I’m back at my laptop by two, and work through till six or seven. When I’m writing a first draft, I try to hit a thousand words a day and feel bad if I don’t. (Where would we be without that little word counter?) I’d like to say I’m the driven sort, who takes his writing down to dinner, the settee and eventually up to bed. But I have no problem switching off. I rarely give my novel a thought till I’m back at the coalface next morning. A bit of distance does me good — and by then I’m ready to pick up the threads all over again.   

Thank you so much, Chris, for appearing on my blog! 

Check Chris Chalmers out here: www.chrischalmers.net

Facebook @chrischalmersnovelist

Twitter: CCsw19

Until next time :) 





Thursday, 18 January 2018

DELIGHTFUL KIDS BOOKS | I SWAPPED MY BROTHER ON THE INTERNET | Blog Tour Extract

Hey guys, and happy Thursday! Today I am very excited to be back with my children's book feature, to celebrate the publication of I Swapped My Brother on the Internet by Jo Simmons! This is a hilariously fun read that I think you all will enjoy, great for kids to read by themselves and to be read to as well!

Intrigued? Check out the blurb here...

I can get a new brother? On the internet?' Jonny muttered. 'Oh sweet mangoes of heaven!'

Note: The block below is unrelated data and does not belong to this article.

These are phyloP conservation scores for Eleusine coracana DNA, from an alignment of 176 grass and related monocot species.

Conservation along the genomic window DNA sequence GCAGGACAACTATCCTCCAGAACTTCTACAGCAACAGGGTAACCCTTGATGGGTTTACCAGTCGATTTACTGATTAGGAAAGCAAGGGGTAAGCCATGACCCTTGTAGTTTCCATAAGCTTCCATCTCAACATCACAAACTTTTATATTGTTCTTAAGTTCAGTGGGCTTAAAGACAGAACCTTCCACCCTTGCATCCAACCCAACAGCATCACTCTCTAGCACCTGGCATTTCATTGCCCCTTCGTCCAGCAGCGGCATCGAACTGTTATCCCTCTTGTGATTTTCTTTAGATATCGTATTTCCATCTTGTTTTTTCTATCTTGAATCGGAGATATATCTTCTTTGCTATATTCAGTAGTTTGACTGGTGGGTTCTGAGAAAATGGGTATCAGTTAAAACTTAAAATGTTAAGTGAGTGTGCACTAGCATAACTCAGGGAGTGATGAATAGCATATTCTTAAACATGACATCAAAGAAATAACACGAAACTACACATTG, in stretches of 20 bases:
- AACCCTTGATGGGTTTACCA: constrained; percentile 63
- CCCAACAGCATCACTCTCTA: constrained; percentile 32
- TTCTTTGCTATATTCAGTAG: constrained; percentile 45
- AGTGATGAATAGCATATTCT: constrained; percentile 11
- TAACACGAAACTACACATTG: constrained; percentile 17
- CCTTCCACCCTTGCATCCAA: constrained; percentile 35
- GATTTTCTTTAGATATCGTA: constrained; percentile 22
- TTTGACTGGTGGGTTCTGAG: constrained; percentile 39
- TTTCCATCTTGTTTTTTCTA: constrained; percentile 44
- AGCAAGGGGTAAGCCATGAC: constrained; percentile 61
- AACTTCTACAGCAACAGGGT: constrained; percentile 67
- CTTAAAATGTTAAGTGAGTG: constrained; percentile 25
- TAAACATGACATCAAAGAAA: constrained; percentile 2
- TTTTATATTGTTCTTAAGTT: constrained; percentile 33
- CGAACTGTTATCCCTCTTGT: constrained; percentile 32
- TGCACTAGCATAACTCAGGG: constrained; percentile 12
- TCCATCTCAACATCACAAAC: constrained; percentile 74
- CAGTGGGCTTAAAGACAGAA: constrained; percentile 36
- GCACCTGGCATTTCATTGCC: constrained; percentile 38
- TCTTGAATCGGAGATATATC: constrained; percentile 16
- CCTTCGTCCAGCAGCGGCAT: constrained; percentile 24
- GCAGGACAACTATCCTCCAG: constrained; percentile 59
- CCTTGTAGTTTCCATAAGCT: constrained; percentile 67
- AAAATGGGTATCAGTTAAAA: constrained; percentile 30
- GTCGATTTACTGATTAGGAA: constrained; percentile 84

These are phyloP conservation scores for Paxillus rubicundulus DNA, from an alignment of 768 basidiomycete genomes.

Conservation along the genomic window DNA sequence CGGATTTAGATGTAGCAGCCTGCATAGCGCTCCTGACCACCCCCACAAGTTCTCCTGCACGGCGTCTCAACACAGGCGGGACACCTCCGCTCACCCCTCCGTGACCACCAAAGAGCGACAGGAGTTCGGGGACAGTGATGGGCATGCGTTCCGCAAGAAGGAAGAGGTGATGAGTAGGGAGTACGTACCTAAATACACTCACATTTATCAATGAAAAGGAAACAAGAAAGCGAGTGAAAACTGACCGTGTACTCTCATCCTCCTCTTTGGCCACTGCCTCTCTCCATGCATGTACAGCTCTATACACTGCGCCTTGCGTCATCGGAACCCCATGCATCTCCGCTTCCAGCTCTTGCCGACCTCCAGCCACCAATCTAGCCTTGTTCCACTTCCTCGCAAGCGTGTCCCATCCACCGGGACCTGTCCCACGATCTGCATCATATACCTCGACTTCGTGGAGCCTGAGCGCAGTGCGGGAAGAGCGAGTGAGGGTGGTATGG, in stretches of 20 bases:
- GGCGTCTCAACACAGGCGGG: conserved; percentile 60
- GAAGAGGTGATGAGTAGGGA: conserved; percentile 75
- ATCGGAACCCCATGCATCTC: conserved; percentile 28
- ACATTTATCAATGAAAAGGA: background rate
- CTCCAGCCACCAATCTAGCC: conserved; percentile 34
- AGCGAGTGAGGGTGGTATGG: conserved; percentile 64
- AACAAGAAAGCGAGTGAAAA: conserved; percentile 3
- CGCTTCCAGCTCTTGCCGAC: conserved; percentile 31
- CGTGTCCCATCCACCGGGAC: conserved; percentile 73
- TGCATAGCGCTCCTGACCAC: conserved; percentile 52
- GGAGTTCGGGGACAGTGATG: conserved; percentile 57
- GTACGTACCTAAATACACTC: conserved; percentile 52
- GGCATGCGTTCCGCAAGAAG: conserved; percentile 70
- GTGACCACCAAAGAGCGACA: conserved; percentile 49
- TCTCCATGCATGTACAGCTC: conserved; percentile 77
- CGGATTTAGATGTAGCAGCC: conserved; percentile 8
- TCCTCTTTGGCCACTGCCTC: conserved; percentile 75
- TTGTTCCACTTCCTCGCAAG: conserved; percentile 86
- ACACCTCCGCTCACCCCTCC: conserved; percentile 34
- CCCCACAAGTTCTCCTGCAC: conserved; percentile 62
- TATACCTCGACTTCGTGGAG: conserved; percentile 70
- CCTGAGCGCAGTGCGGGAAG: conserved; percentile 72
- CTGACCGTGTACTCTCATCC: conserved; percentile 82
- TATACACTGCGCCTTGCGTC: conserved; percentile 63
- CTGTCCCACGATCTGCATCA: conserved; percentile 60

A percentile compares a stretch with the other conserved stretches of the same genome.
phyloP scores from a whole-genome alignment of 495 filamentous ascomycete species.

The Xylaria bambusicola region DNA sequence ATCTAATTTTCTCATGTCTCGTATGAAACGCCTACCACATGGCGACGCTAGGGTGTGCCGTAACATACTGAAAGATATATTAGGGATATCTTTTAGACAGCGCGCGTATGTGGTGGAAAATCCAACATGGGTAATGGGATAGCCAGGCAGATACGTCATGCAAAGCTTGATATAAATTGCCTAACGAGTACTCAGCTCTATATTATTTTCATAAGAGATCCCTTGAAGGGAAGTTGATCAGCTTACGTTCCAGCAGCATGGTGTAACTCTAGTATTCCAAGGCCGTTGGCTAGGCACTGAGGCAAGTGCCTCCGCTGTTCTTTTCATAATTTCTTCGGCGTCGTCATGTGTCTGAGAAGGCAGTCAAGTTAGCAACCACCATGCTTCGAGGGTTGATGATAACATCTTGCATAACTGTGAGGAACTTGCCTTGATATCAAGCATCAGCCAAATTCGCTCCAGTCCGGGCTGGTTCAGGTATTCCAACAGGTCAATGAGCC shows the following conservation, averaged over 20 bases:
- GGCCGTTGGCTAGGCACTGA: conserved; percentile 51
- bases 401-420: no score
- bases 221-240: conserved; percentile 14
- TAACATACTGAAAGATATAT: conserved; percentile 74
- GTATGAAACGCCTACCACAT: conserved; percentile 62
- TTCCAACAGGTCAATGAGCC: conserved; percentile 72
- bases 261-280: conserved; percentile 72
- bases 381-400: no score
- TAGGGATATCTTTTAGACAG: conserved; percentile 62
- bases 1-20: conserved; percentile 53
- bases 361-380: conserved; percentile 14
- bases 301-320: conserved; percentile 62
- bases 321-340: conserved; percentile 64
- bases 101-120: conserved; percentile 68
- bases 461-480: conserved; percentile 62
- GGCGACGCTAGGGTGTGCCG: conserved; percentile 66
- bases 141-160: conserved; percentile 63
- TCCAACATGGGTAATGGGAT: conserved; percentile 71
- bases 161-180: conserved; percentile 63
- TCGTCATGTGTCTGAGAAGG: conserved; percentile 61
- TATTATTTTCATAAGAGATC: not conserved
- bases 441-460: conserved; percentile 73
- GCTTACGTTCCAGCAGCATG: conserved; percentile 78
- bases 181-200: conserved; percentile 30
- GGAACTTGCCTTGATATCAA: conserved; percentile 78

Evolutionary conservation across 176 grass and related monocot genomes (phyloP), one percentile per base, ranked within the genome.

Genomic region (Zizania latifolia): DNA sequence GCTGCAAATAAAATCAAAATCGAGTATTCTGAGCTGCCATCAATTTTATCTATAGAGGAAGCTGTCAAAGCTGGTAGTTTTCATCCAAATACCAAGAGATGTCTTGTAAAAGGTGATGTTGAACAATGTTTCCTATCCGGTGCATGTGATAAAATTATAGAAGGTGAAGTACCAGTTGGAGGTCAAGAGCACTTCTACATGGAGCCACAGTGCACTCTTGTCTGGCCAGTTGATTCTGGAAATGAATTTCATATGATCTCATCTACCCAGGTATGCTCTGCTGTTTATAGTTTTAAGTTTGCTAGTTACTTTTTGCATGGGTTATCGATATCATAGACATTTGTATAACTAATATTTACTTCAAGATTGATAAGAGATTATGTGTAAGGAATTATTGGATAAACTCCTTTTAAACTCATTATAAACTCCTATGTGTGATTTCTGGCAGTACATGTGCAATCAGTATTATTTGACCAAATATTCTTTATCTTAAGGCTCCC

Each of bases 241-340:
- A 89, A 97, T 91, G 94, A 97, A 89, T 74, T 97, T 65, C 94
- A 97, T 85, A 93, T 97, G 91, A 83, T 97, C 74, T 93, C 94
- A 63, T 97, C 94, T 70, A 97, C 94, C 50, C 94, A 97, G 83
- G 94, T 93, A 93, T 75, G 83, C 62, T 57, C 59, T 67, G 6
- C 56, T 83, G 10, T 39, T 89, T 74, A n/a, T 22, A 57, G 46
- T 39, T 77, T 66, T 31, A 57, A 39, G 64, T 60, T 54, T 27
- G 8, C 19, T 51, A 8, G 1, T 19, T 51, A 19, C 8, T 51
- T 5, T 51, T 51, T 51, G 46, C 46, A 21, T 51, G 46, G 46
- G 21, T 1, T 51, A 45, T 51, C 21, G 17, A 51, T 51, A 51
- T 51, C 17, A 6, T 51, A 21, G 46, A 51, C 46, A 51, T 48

Everyone has dreamed of being able to get rid of their brother or sister at one time or another - but for Jonny, the dream is about to become a reality with SiblingSwap.com! What could be better than someone awesome to replace Ted, Jonny's obnoxious older brother.

But finding the perfect brother isn't easy, as Jonny discovers when Sibling Swap sends him a line of increasingly bizarre replacements: first a merboy, then a brother raised by meerkats, and then the ghost of Henry the Eighth! What's coming next?! Suddenly old Ted isn't looking so bad. But can Jonny ever get him back?


A hilarious tale of wish fulfilment gone wrong that every child will relate to - perfect for fans of Pamela Butchart, My Brother is a Superhero and David Baddiel's The Parent Agency.

And here is an extract from chapter one and two which should hopefully get your tastebuds tingling!

The advert popped up in the corner of the screen. Jonny clicked on it instantly. The Sibling Swap website pinged open, showing smiling brothers and happy sisters, all playing and laughing and having a great time together.

What crazy alternative universe was this? Where were the big brothers teasing their little brothers about being rubbish at climbing and slow at everything? Where were the wedgies and ear flicks? What about the name-calling? This looked like a world Jonny had never experienced, a world in which brothers and sisters actually liked each other!
‘Oh sweet mangoes of heaven!’ Jonny muttered.

It was pretty bonkers, but it was definitely tempting. No, scrap that: it was essential. Jonny couldn’t believe his luck. Just think what Sibling Swap could offer him. A new brother. A better brother. A brother who didn’t put salt in his orange squash, who didn’t call him a human sloth, who didn’t burp in his ear. That kind of brother.

Jonny had to try it. He could always return the new brother if things didn’t work out. It was a no-brainer.


He clicked on the application form. What could go wrong?

Only a little while before Jonny saw the Sibling Swap advert, he and his older brother, Ted, had had a fight. Another fight.

It was a particularly stupid fight, and it had started like all stupid fights do – over something stupid. This time, pants. But not just any pants. The Hanging Pants of Doom.